Google, GM, Honda, Audi will bring Android to the dash


GoogleGoogle at the Open Automotive Alliance, announced that General Motors, Honda, Audi, Hyundai, and chipmaker Nvidia want to customize Google’s Android operating system for vehicles. The announcement came just before the official opening of the International Consumer Electronics Show in Las Vegas. Microsoft already has a similar partnership with Ford, supplying the OS for its Sync system; Apple Siri’s also has a deal with BMW, Mercedes, GM, Land Rover, Jaguar, Audi, Toyota, Chrysler, and Honda. In March, Apple and BMW announced a partnership at the New York International Auto Show to create smart dashboards featuring iOS, the same operating system used in iPads and iPhones.

The news comes a week after The Wall Street Journal reported Audi planned to announce a partnership with Google at CES that revolves around developing these in-car entertainment and information systems based on Android software.

The goal is to establish Android as a key technology for future vehicles, making it the basis of how drivers and passengers access music, navigation tools, apps and other services already on Android-based smartphones and tablets.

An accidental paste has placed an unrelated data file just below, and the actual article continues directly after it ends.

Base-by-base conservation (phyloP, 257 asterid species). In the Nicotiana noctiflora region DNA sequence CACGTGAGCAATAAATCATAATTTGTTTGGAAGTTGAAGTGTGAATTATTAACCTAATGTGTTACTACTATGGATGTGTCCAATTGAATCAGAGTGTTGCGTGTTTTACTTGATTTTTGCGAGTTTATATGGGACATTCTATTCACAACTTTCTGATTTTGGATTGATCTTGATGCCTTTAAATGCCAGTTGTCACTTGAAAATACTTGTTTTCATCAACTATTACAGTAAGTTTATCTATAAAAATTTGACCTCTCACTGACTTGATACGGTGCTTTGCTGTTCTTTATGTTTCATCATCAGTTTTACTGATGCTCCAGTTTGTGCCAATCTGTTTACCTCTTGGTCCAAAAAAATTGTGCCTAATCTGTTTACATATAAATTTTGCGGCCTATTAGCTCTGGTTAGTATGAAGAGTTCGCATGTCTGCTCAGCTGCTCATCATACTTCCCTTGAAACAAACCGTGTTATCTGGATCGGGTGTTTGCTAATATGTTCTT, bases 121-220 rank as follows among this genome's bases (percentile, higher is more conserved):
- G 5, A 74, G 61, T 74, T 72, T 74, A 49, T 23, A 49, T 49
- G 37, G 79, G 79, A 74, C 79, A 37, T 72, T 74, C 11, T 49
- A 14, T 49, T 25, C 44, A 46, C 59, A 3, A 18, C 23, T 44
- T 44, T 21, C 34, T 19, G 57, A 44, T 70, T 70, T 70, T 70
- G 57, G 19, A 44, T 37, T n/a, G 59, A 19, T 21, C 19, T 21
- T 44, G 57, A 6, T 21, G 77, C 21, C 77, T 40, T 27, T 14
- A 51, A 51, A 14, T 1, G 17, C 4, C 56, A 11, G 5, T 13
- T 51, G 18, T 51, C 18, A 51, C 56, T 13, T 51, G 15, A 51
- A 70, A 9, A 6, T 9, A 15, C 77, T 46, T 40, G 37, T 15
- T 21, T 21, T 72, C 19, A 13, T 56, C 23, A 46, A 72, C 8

Google has already partnered with German auto maker Continental AG to develop an automated car.

Google is planning to embed electronics into the car that will run natively on Android, likely with a unique IP address and full-time cellular connection. It will likely connect to existing cellular networks, perhaps via your existing wireless account, but not necessarily forced through your phone. Google has already supplied its Maps technology to a number of auto makers including Audi, Toyota and even Telsa Motors.

RBR-TVBR observation: As we’ve noted, radio is becoming just an app in the dash menu. Our job is to evolve with it and stay relevant with content and digital offerings. I’d say we’ve done a fairly good job of it so far, from Traffic and Nav systems to NextRadio, iHeartRadio, HD Radio and iTunes Tagging. The list goes on and should keep doing so.